What we’re trying to do is show that you can save in other departments. One example that I like to use is that if you have a service request to your city, most of the time, you have to call it in. And most of the time, you have to figure out who to call. That’s a burden on citizens. You’re also often contacting a call center that has a pretty primitive way of tracking what you’re calling in on. There’s a bunch of money and time that can be saved in terms of those call centers. What you may not realize is that in most cities, after the call they will then generate a request to send an inspector out to verify whatever it is that’s broken. An inspector will actually have to go visit that pothole, take notes on it, take a picture of it and then put it in the queue. There’s a lot of money spent within cities from stuff like that. That is the perfect kind of thing that you could outsource to citizens. SeeClickFix provides a nice model for that. So does CitySourced.
Another example is emergency services. What costs a city the most money? Emergency response. It’s incredibly expensive. If you think of neighborhoods as patients, then you would want to do the same thing the health care industry is trying to do: keep your patient out of the emergency room. The way to do that is to give them education and preventative care.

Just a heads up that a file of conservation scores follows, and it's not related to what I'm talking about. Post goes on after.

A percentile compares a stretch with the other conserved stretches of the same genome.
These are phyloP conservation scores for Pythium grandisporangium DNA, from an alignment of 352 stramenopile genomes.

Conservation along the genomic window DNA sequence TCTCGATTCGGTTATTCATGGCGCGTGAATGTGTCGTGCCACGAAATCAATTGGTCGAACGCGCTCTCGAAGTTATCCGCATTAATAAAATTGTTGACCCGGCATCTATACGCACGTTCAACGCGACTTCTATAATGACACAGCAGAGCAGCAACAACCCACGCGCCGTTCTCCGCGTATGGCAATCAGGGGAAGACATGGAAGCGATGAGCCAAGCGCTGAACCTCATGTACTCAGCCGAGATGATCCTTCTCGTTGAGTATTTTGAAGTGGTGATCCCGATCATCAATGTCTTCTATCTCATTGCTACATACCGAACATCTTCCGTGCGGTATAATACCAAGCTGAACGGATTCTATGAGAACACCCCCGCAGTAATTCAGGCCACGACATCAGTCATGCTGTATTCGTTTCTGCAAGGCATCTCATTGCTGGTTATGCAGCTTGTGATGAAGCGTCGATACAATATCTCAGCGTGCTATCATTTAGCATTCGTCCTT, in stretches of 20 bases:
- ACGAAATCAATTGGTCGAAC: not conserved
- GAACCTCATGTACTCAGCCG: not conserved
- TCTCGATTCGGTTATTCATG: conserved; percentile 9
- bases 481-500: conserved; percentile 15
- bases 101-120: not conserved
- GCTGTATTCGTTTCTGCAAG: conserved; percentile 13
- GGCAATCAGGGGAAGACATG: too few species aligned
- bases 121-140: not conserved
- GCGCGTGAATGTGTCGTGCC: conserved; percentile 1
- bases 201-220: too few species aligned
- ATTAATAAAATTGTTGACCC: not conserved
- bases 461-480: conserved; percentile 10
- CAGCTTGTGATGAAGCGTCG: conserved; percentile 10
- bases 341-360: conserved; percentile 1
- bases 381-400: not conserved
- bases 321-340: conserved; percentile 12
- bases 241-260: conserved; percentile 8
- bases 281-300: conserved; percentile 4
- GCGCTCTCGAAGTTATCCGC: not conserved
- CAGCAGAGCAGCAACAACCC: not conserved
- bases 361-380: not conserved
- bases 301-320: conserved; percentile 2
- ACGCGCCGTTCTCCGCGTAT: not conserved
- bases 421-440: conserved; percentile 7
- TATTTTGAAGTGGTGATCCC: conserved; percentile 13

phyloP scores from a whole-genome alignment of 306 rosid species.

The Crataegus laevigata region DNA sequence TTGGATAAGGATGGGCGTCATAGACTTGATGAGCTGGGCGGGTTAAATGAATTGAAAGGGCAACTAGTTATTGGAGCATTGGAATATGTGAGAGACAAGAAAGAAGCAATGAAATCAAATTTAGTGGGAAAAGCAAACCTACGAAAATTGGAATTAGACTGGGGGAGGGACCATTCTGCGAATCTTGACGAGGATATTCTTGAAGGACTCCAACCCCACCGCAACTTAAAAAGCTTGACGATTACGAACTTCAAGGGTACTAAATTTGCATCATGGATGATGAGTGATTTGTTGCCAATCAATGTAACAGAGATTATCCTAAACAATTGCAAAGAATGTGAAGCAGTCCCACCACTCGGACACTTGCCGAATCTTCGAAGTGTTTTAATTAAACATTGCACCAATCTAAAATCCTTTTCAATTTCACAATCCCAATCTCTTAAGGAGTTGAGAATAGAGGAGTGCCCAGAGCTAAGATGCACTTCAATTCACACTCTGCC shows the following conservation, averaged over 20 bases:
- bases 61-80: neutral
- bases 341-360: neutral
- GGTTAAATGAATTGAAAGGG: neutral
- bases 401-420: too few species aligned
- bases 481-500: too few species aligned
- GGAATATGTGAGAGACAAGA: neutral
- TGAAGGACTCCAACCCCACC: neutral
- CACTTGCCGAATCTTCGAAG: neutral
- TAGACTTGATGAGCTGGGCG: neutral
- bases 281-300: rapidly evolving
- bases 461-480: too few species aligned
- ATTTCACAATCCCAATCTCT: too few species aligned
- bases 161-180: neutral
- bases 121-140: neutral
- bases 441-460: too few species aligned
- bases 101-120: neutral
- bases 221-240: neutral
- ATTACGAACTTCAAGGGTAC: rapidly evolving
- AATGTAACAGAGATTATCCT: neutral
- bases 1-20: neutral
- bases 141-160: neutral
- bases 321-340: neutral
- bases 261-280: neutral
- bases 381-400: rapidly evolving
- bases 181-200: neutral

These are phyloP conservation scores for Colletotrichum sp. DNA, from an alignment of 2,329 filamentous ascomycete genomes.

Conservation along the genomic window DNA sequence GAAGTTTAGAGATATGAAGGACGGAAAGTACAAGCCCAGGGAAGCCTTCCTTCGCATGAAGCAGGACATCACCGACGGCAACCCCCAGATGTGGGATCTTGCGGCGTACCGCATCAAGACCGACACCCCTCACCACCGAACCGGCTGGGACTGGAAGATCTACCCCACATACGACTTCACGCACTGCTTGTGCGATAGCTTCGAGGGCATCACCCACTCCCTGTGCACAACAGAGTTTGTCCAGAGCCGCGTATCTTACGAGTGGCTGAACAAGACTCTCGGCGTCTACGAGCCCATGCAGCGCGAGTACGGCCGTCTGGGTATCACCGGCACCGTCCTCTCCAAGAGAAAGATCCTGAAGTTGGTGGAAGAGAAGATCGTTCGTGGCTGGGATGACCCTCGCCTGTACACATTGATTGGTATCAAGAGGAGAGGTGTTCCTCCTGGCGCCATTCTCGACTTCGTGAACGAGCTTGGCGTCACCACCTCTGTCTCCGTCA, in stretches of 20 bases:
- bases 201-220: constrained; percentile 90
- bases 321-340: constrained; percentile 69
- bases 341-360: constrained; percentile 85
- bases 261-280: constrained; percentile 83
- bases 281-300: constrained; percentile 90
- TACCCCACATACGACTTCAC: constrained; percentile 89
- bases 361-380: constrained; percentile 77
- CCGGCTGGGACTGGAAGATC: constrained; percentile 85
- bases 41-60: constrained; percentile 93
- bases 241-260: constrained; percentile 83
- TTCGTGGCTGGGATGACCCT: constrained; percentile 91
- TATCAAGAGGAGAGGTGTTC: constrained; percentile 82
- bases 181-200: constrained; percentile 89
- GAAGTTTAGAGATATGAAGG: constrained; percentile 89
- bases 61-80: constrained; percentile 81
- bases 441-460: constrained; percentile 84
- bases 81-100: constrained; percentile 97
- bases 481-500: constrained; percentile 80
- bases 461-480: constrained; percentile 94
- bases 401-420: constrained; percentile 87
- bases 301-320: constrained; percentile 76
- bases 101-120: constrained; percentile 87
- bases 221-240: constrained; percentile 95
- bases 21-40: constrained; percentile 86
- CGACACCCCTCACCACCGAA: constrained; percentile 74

One project that we’re interested in building is a neighborhood organizing platform that would replace the email lists that many people are on. In many cities, often within the radius of a couple of blocks in a neighborhood, there’s an email list of residents. What gets talked about are subjects like someone’s car was broken into. Trash pickup didn’t happen this week. Library hours are being cut back And those conversations right now are completely citizen-to-citizen. Some person might find a piece of information that may be relevant and share it. That’s very useful.
We envision a platform whereby the conversation continues to be citizen-to-citizen but the relevant data for a neighborhood is being provided to the citizens by the city. So you’d know the crime stats for exactly those blocks you live on, for instance, instead of guessing that there had been a crime spike in your neighborhood. There would be a trigger set up that if crime jumps by X percent, X neighborhood group gets a message that says, “This is what’s happening in your neighborhood according to our statistics. Would you like the police department to come do a neighborhood watch training? If so, click here to schedule.” That’s not only more efficient, it probably wouldn’t happen otherwise.